Well, England, it's not coming home
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Well, England, it's not coming home

In this edition of his World Cup analysis, Andrew Hallett feels England lacked the experience required to go all the way.

Tolga AKMEN / AFP england pic

We have our finalists! France will face Croatia in the final of the World Cup on Sunday in Moscow. This is going to be an intriguing game, as it pits two sides together who are both solid and explosive at the same time. Calling this one is tough, so you wouldn't want to be a betting person right now.

The casualties from the semi-finals are Belgium and England, who will now meet in the 'Bronze Final' on Saturday. Both sides had a go in the semis, but it wasn't to be. Belgium just couldn't break down an extremely well organised France, while England's young squad showed their inexperience.

Not many people gave England much of a chance to get as far as they did. England almost always flatter to deceive at big tournaments, with their last World Cup semi-final in 1990. The young group, however, went above and beyond what was expected of them and they can be extremely proud of their efforts. Those efforts, though, were just not good enough as Croatia showed their maturity in the battle and pipped the Three Lions when it mattered most.

The future does look bright, though, for the English. The majority of the squad is of an age which means at least three more major tournaments are possible together - EURO 2020, World Cup 2022, and EURO 2024.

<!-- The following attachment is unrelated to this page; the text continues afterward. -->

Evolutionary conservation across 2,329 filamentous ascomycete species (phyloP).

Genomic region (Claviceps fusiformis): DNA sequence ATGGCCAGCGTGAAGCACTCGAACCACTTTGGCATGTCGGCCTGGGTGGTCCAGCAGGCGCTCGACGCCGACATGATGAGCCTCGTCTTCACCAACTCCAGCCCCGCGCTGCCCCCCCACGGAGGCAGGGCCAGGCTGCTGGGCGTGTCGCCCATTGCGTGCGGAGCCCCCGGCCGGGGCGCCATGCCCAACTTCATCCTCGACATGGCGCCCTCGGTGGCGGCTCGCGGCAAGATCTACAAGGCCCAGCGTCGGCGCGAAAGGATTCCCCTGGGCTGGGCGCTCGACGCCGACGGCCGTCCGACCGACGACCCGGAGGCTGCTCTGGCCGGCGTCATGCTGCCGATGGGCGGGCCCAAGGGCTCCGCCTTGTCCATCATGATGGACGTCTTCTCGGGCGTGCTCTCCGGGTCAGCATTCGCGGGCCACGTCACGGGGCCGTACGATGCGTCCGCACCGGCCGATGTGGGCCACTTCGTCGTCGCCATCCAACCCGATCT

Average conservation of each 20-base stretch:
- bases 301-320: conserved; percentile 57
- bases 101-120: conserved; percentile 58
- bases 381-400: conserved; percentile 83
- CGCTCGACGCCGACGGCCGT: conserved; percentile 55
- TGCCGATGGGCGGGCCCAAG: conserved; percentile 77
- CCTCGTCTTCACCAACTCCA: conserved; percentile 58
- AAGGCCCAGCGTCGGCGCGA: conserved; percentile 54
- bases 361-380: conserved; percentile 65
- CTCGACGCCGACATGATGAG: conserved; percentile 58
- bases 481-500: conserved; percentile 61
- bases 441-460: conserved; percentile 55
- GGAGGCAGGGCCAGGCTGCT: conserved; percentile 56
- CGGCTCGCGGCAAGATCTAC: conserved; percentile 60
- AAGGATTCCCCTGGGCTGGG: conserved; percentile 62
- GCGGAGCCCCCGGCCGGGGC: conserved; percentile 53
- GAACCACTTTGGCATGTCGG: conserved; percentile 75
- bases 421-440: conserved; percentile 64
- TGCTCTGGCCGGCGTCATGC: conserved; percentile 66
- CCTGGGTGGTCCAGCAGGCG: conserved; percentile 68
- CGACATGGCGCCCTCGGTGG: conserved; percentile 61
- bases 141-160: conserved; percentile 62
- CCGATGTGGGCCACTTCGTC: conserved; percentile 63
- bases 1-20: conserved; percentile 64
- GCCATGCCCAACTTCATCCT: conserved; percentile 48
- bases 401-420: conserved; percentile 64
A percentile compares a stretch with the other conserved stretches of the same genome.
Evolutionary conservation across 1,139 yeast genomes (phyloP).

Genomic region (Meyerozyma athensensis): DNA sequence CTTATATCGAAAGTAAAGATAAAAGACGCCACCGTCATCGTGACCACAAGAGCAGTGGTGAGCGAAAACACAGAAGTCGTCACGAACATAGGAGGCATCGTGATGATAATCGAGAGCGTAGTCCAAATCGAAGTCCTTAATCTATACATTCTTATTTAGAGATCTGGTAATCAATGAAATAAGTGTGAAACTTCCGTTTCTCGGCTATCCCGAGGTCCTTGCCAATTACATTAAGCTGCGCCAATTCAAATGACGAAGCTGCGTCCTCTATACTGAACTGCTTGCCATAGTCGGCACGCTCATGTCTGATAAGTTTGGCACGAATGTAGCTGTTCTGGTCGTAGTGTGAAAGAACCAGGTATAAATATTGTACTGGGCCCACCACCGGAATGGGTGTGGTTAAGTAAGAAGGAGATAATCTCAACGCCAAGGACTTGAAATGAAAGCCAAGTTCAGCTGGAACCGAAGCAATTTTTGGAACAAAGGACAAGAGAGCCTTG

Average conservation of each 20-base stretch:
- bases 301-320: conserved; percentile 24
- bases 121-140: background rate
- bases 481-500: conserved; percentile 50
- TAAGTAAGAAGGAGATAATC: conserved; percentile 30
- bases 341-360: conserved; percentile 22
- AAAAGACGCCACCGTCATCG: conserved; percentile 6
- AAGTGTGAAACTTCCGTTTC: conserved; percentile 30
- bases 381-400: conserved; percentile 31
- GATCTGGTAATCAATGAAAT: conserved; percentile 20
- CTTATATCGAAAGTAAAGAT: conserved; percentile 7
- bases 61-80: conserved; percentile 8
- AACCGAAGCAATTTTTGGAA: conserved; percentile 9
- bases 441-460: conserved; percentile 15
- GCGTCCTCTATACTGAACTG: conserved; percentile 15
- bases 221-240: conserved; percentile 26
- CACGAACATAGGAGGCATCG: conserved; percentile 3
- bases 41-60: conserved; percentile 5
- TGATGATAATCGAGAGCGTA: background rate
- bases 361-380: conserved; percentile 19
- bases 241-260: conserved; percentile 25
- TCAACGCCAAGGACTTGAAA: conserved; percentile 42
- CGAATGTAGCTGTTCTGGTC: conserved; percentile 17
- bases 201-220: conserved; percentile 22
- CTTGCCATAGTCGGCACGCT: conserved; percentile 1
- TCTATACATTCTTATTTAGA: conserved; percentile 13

Their boss Gareth Southgate has created a team spirit which has not been seen in a very long time, and if he is given the chance to continue his good work, then who knows what they might be able to achieve going forward?

They are not without issue, though...

Southgate needs to sort out his midfield. Star striker Harry Kane was constantly required to drop back into midfield to supplement his side's weaknesses in that area, with the lone Jordan Henderson struggling to gain any sort of control against the powerful Croatians. Southgate really should have gone with a two-man central midfield and pushed Dele Alli onto the shoulder of Kane up top. That would have meant that Kane could play his natural game, while England's midfield could grab a hold on that central battle.

Those areas are relatively easily fixed, as England do have a number of good youngsters who can play in central midfield, but time will tell whether this English side have what it takes to mature together and become a force to be reckoned with. Until such a time as that happens, they will continue to fall short, but there is no doubting the potential is huge.

Also read: Waving goodbye to Japan is hard

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